Stephen Dorrell: Birmingham and Solihull sustainability and transformation plan

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Stephen Dorrell, Chair of NHS Confederation and Independent Chair of Birmingham and Solihull STP board, reflects on the progress of the Birmingham and Solihull Sustainability and Transformation Plan so far.

This presentation was filmed at our conference, Sustainability and transformation plans: from planning to implementation, on 17 November 2016.

Transcript

The first point I want to make is that although I was asked to fulfil the role of the independent chair of the Birmingham and Solihull STP I regarded it as an important objective to render myself redundant because if STPs are to work then that can’t be through a process that is ultimately attemptable through an independent outsider. That doesn’t seem to me to be a model for effective engaged governance. I am pleased to say I am no longer the chair of the Birmingham and Solihull STP and the chair of the governance structure around the Birmingham and Solihull STP is the political leader of one of the two constituent local authorities in the form of Bob Sleigh who is the leader of the Solihull Borough Council.

So we set up a structure that where there is local engagement, local ownership to carry the STP process forward. And that brings to a second point of difference in Birmingham Solihull compared with the majority of other STPs which is that the system lead appointed by NHS England was not an NHS leader but was the Chief Executive of the Birmingham City Council and they’re saying it applies everywhere and local circumstances are different but a substantial number of the STP meetings take place in the Council house in Birmingham.

By locating it in local government in that way and developing a view across the range of public services, we are in the very early stages I certainly don’t want to over sell this, but we are in the very early stages of developing a different view of how, not just the different elements of the National Health Service need to work together, but the different elements of public service seen more generally need to work together.

What we have started to develop is the sense that there is a shared agenda, and STPs are meeting, that is all it is, it’s a group of stakeholders coming together to develop within their own existing governance structures, plans for their organisations which make more sense by working collaboratively than they do by working separately. But it isn’t a new authority structure. It may need to turn into that but that is not where we are.

So to the people who ask “who is accountable, where is the governance, how do we deal with system control titles” and so forth, the answer is none of that has changed. What’s changed is that by creating a meeting place potentially developing it into a melting pot, you have a different view at statutory regulated agencies about how to deliver the outcomes for which you are responsible including the financial outcomes.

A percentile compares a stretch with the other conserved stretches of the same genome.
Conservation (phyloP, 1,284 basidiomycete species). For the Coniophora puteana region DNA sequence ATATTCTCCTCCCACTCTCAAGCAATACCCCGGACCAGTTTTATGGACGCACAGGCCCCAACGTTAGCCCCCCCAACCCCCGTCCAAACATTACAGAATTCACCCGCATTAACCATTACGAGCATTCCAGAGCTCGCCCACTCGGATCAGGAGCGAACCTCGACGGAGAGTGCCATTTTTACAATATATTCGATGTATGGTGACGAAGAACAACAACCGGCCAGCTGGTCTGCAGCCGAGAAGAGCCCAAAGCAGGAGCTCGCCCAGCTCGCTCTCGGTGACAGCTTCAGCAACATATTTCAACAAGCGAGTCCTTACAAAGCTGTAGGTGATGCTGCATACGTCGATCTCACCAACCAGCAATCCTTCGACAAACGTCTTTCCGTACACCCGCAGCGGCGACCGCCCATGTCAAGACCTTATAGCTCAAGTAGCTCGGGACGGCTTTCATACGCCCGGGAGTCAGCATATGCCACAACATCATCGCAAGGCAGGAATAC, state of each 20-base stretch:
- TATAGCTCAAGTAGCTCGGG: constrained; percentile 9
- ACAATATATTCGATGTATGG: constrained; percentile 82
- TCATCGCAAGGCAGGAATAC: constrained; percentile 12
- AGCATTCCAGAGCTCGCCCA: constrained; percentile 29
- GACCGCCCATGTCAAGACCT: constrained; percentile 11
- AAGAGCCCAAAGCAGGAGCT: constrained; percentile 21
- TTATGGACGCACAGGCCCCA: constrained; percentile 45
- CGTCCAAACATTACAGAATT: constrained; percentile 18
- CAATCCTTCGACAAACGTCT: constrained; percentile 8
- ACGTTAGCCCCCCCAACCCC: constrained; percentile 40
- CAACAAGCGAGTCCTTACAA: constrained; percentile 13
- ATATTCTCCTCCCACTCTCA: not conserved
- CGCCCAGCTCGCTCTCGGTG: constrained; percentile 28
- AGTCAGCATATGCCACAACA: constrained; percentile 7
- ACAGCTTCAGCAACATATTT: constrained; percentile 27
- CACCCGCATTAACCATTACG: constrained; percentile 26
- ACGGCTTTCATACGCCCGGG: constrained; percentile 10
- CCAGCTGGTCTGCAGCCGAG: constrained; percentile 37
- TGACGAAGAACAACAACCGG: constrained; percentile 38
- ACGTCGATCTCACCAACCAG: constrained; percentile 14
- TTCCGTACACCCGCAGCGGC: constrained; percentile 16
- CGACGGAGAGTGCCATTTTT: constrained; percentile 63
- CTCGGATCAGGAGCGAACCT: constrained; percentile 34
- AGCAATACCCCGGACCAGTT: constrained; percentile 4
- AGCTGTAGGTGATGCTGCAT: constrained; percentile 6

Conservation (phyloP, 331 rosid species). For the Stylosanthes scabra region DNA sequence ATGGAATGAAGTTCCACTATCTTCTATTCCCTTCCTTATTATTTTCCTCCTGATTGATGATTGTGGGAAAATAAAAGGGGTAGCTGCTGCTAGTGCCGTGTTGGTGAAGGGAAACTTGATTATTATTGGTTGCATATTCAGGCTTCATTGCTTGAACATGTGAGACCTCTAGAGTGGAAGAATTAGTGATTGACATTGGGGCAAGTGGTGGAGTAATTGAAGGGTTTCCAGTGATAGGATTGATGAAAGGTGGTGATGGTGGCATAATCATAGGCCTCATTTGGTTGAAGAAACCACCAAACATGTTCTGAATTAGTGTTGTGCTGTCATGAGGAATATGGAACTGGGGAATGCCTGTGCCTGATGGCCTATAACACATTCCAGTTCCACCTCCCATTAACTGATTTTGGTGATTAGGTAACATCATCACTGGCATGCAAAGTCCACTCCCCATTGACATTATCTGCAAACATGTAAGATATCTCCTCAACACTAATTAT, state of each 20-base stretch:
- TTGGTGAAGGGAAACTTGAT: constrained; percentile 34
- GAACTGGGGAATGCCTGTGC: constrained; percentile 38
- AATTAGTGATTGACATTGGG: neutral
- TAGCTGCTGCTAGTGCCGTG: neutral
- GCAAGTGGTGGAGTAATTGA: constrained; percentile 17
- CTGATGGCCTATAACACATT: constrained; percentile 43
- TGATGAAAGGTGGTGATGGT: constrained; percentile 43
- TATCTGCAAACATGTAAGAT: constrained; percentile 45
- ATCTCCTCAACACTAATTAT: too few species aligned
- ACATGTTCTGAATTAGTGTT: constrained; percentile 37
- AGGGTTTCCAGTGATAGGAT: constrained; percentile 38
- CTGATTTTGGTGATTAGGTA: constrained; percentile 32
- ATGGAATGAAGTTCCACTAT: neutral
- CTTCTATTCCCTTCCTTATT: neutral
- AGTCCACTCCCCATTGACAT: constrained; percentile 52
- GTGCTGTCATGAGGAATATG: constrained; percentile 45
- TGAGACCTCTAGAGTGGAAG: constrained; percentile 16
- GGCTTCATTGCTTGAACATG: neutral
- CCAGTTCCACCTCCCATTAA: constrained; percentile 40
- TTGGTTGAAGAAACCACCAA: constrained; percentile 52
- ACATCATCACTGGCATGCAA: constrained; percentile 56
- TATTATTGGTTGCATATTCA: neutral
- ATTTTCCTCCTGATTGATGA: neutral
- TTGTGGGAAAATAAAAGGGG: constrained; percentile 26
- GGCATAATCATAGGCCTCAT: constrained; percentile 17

We know that it has been a process that’s been done at breakneck speed, we know that it’s a process where what we’re really about is culture change and we know we can’t do that on a spreadsheet and we know we can’t do it on a monthly cycle, it’s an investment in a changed set of behaviours and it will take longer, but it is I think, exactly the right direction of travel. The challenge therefore is how to take the kernel of the idea and to understand what the shortcomings are but to focus on how that process is moved forward and that means engagements with all the stakeholders in the broad sense of public services.

We all know that if we hear a plan first and our instinctive reaction is “what are they doing to me”, we’re lost. So engaging in a process where there’s a joint ownership of the objectives and a conclusion therefore about how those objectives are better delivered, that is the culture change into which, the territory into which the successful STP should be aiming to lead.

Final thought, and that is that one of the big dangers that we think this is the new process, a new culture, looking across all the statutory agencies, rethinking public services and therefore every element of public services that’s on the agenda. Well that’s an impossible agenda. Identify the priorities and focus on them. But for goodness sake, don’t try and do everything because if you try and do everything you’ll end up doing nothing.

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